Citi Breaks Energy CSR Promises

When a major corporation lays out new policies on social and environmental responsibility, it is truly time to celebrate. Corporate social responsibility policies have the potential to change market dynamics and speed up the shift to a socially responsible, low-carbon economy. Yet with every unveiling of a company’s new CSR policies comes a question: how well will the corporation involved actually stick to its own lofty goals? Inevitably there are companies that trot out great-looking policies only to backslide months or years later by engaging in practices they promised to discontinue. Unfortunately this seems to be the case with Citi’s 2009 policy on mountaintop removal coal mining.

According to the corporate watchdog group Rainforest Action Network, Citi indicated in 2009 that it would shift away from funding companies heavily engaged in mountaintop removal—a practice which involves blasting off the tops of mountains to expose underground coal seams. Yet Citi’s recent actions suggest the biggest bank in the US hasn’t really changed its ways much at all. In fact Citi helped finance the recent acquisition of mining giant Massey Energy by the energy company Alpha Natural Resources.

Massey, commonly referred to as the “poster child of mountaintop removal” is up to its neck in mountaintop removal mines that destroy natural ecosystems and poison communities in the Appalachian Mountains. The company also presided over the deaths of twenty-nine coal miners in an underground mining explosion last spring. This last event contributed to a loss of public faith in the company, the resignation of Massey CEO Don Blankenship, and the eventual selloff of Massey’s assess to Alpha Natural Resources. The dissolution of Massey, an increasingly controversial corporation, isn’t surprising in itself. But what’s startling is the acquisition by Alpha was financed by a bank that says it is getting out of the business of mountaintop removal.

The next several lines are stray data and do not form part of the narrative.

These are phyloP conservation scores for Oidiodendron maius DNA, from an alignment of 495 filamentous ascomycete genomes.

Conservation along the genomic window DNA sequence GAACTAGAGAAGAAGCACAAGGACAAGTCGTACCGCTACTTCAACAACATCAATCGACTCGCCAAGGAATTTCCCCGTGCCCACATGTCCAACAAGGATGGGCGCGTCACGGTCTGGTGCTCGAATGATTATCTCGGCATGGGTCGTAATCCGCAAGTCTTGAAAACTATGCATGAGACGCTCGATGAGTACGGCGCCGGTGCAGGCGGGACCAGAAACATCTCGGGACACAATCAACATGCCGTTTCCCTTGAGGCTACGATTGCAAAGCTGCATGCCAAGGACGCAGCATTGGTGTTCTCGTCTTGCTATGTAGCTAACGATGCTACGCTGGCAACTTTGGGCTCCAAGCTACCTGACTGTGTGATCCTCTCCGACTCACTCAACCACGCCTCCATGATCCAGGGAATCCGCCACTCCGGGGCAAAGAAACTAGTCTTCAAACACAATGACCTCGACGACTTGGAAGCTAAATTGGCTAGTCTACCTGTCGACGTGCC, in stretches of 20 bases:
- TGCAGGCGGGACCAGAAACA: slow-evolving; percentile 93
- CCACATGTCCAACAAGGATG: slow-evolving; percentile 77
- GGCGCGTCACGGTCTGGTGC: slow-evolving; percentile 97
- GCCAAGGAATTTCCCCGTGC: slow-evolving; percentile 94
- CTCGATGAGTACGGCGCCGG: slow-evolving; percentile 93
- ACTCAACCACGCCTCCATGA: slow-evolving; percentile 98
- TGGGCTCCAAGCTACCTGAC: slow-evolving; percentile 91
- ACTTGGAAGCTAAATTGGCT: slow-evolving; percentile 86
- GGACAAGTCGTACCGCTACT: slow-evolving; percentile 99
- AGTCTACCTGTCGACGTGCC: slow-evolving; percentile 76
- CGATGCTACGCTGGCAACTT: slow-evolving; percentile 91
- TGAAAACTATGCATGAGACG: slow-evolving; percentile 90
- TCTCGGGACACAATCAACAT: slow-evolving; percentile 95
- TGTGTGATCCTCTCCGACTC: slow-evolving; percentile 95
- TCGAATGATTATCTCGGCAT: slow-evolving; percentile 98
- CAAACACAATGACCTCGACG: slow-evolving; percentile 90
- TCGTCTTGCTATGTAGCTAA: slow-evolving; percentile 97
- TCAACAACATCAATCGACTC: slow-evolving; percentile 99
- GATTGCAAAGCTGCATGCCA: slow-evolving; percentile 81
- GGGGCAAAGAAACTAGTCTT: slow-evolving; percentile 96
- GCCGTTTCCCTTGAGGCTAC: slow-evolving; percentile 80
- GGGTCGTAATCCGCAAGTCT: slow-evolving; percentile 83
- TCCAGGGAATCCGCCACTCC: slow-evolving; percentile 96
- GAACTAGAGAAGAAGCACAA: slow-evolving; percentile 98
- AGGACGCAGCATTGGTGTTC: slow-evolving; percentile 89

It would be nice to think the departure of Massey will mean less mountaintop removal in Appalachia; unfortunately that isn’t the case. Thanks to Citi’s willingness to cough up the funds, Alpha now seems prepared to pick up where Massey left off and continue this particularly destructive form of coal mining. Since Citi is willing to go along with this, it seems the bank’s mountaintop removal policy has been proved basically meaningless. The rumblings of a public outcry are already beginning, with environmental groups calling out Citi for failing to live up to its own professed standards.

Citi, like many companies before it, has talked the talk of corporate social responsibility while failing to walk the walk. Now the bank’s public reputation will have to take the consequences. The thing about a good CSR policy is can be easy to break, but not so easy to explain to your customers why you broke it.

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